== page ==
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Monday, June 8, 2009

Guest Post: Employers' View of Your Job Search

I am on travel for work in Portland, ME. I will try to take pictures and of course I will tell you how the trip went when I return.

To make up for my absence on Employment Monday, we have a guest post by Denise Felder. Denise is career advisor in Minnesota. She is also the editor of MnCareers. Minnesota's career, education, and job resource. You can follow her on Twitter: @DeniseMpls.

Here Denise offers us three situations that a job seeker may find themselves.

Completely baffled as to why employers are not calling you for interviews?

Clueless as to why you didn't get a job offer after acing an interview?

Putting yourself in the shoes of an employer might help you to discover some winning job search strategies.

The Job Seekers Point of View
"I interviewed and things went awesome! The manager was really friendly and the conversation went well. He hasn't called me yet for a second interview or job offer, but I'm sure he will."

The Employer's Point of View
"That candidate did not interview very well. My first impression comes from how a candidate is dressed. He flunked. He answered the interview questions OK, but he was dressed like he was hanging out with his friends. He's just not someone I want to represent my company or present to my clients. I doubt that I will call him back for another interview."

Moral of the Story
You can say all the right things in an interview, but if you are not dressed to impress, you will not get hired. Everyday someone messes up in an interview by not looking clean or professional, but it's rare for someone to get turned down at a professional-level job by looking too polished. Before you leave for an interview, look in the mirror and ask yourself if you look like someone who could represent a company to its customers or clients.

The Job Seekers Point of View
"A company called me yesterday and left a message. Hopefully it's to set up an interview. I called them twice yesterday, but the interviewer was not at his desk. I left another message this morning and will call again in a few hours. I bet the interviewer is impressed that I'm showing initiative and I'm really interested in getting an interview."

The Employer's Point of View
"I have four separate positions I'm currently setting up interviews for. For one position, I called eight people to do phone interviews before bringing them in for face-to-face interviews. This guy has called me four times in less than a day. He was one of my top candidates until he started phone stalking me. If he can't understand that I'm not waiting by the phone for his call and will call him back in a reasonable amount of time, than what will he be like when he works here? He has no courtesy or understanding of other people's work schedules."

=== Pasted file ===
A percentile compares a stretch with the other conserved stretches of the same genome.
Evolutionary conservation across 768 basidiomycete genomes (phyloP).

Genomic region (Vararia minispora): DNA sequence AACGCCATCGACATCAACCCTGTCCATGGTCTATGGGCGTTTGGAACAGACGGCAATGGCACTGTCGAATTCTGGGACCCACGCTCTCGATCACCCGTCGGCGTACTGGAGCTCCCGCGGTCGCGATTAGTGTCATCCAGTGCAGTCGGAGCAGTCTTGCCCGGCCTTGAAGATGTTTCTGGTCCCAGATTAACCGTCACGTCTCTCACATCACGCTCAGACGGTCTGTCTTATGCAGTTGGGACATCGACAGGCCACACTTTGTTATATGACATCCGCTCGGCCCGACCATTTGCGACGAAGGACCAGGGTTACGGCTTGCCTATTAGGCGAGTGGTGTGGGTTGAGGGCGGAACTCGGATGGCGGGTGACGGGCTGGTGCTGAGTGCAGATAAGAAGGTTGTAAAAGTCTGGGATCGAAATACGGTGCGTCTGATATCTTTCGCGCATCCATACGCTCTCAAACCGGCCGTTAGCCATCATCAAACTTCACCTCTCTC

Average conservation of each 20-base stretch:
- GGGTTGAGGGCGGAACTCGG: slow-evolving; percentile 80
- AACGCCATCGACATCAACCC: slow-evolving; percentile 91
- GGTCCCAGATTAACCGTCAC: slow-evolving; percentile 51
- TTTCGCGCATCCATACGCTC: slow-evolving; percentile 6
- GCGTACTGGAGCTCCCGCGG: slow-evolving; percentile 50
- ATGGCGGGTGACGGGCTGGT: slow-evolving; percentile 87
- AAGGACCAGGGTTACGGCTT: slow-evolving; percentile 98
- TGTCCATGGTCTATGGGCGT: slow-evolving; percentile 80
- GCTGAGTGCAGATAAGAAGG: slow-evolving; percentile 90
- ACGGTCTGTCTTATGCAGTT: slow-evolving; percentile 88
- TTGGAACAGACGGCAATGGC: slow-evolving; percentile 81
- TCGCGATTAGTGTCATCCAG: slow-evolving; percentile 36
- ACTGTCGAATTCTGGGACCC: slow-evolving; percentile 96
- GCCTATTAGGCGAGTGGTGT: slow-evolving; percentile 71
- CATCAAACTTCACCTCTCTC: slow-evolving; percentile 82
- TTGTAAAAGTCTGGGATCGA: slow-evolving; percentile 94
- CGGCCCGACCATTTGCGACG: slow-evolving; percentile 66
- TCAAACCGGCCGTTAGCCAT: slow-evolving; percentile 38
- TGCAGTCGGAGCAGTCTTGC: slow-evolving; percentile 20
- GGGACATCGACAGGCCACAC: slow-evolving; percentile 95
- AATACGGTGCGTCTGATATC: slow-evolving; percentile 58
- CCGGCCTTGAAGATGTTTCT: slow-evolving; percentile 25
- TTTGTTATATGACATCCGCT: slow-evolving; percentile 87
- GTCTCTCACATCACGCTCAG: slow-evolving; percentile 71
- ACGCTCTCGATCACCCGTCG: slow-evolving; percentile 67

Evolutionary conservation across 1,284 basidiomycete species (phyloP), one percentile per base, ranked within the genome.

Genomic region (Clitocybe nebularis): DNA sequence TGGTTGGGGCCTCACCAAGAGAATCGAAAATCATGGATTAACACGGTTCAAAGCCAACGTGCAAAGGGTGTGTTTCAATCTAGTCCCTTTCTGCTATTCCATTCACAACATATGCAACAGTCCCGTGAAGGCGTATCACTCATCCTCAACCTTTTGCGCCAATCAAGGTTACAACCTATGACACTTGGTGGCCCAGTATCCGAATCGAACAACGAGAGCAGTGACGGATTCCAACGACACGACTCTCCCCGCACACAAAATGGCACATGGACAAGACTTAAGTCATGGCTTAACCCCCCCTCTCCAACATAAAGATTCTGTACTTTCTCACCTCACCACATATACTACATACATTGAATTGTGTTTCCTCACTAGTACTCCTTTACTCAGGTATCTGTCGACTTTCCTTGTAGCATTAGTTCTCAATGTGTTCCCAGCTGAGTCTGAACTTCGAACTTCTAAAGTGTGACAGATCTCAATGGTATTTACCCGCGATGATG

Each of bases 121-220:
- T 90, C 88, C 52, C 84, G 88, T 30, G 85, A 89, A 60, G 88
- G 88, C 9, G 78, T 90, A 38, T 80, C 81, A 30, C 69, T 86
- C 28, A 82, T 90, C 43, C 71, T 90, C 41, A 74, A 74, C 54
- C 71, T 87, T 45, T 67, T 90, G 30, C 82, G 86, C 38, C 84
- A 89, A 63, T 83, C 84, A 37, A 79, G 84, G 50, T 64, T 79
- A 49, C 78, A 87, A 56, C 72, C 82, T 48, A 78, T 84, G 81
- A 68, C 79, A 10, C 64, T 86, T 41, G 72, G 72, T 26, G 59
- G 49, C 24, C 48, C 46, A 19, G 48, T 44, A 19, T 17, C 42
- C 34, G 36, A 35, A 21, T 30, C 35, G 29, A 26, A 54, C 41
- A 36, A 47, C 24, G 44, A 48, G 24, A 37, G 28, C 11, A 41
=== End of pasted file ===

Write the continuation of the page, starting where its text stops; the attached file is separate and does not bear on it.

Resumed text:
Moral of the Story
Employers are busy people. When you get a call from an employer, call them back right away — and then wait. It is reasonable to wait two days to get a call back from an employer. It is not reasonable to wait only two hours. Don't let enthusiasm turn into pushiness or rude behavior. It's good to follow up with employers, but be respectful of their time. Employers want candidates who are courteous and can be team players.

The Job Seekers Point of View
"I've e-mailed several resumes to employers and have posted my resume on a few job Web sites. I've gotten a few e-mails from companies but no phone calls. It's frustrating that no employers are contacting me for interviews."

The Employer's Point of View
"When I post a position online, I get dozens of resumes within a few days. I first look through them and e-mail all qualified candidates more information about my company and the job. It takes too much time for me to call everyone, so based on who responds to my e-mail, that's who I bring in for an interview. This process helps me to know who is really interested in working for my company and which candidates just sent me their resume for the heck of it. It's amazing how many people choose not to interview with my company by not responding to my e-mail. The next time I have a job opening, I'll remember not to bother contacting those candidates again."

Moral of the Story
Job seekers who are serious about getting interviews and getting hired respond to every employer's e-mail and phone calls. Employers do not respond to every person who sends them a resume, so when they do call or e-mail you, a thank you and acknowledgement of their interest in expected (even if you are not interested in the position). Employers keep track of who they contact for which jobs and who does not respond to them. These are people they know not to contact in the future for other positions and not to recommend to other employers.


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